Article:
RICHMOND -- The Vermont Youth Conservation Corps was awarded a $143,000 match grant from the U.S. Forest Service last week to employ Vermont youth in conservation projects. The grant was a part of the Obama administration's $6.7 million announcement to hire young people to work on public lands nationwide.

The VYCC came up with over $93,000 with the help of the Green Mountain National Forest, the Vermont Department of Environmental Conservation and the White River Partnership, to match with the $50,000 USFS grant. Using those funds, the VYCC is hiring two crews of eight individuals between the ages of 16 and 24 to complete riparian plantings, wetland restoration, trail restoration, invasive species management and more.

USFS staff and project partners will serve as mentors for the crews and an additional four youth that will work as interns on the projects taking place across the state between this year and next. Nearly 200 projects will take place over two years between Bennington to Washington counties for a total of 5,600 hours of total hands-on work.

"We are really excited about these projects," said VYCC founding president Thomas Hark. "There is a huge backlog of watershed work across the state that I'm glad we will be able to start getting to."

Four projects are planned for Bennington this year, which will start in July. One project will take place in the national forest in Bennington County. Archaeologist David Lacy of the Green Mountain and Finger Lakes National Forest Service will be working with youth to complete heritage work and a historical assessment. The other three planned projects are focused on water quality improvement in the Battenkill and Walloomsac watersheds.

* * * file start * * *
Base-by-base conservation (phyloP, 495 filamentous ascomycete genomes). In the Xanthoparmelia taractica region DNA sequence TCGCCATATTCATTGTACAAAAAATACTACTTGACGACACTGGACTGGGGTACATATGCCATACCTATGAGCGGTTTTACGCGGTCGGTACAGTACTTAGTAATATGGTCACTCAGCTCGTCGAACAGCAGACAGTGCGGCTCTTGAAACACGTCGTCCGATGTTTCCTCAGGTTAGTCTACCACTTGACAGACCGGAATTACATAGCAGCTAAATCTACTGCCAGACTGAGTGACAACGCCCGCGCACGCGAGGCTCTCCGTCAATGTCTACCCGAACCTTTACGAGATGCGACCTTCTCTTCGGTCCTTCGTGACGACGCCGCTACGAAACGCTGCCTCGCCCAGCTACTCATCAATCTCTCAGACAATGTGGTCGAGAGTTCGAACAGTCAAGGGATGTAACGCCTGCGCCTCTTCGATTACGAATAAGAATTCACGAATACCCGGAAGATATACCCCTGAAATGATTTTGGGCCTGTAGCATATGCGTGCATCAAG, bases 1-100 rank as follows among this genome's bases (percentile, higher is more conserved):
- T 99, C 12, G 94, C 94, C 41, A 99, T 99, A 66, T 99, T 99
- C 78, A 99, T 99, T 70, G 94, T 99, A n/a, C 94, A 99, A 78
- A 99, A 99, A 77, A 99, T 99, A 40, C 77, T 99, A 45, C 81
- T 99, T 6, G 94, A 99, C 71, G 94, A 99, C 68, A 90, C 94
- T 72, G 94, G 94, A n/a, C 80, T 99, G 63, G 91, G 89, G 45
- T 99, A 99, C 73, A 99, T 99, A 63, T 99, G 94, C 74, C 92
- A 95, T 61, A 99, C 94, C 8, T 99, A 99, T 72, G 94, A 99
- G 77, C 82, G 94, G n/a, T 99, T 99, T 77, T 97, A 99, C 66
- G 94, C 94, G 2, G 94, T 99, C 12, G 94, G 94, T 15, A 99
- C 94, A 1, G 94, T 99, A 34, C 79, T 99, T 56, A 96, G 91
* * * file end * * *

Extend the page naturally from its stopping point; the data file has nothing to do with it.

VYCC operations chief Keegan Tierney said the watershed restoration projects in Bennington are twofold: Focusing on small plant and tree planting and removal of debris. "Hurricane Irene brought down a lot of man-made debris ... we will be using a mechanized winch to pull out some (heavier things)."

River wall reinforcements and debris removal will take place in July and August, when water levels are lowest. Tree planting is the largest project, which will start in September to help stabilize the soil around the Battenkill River.

Hark said he is excited to receive the grant because it will help sustain their annual funds, and teach young people while at the same time putting them to work. "We cut our teeth with the help of the Bennington community, and very happy to be doing work down there again," he said.

The VYCC was originally formed in Bennington with the help of the Bennington County Industrial Corporation to make improvements on the Walloomsac River in the late 1980s.

For youth who wish to apply to be a crew leader or corps member with the VYCC, visit http://www.vycc.org/apply/.

Contact Tom Momberg at tmomberg@benningtonbanner.com. Follow him on Twitter @TomMomberg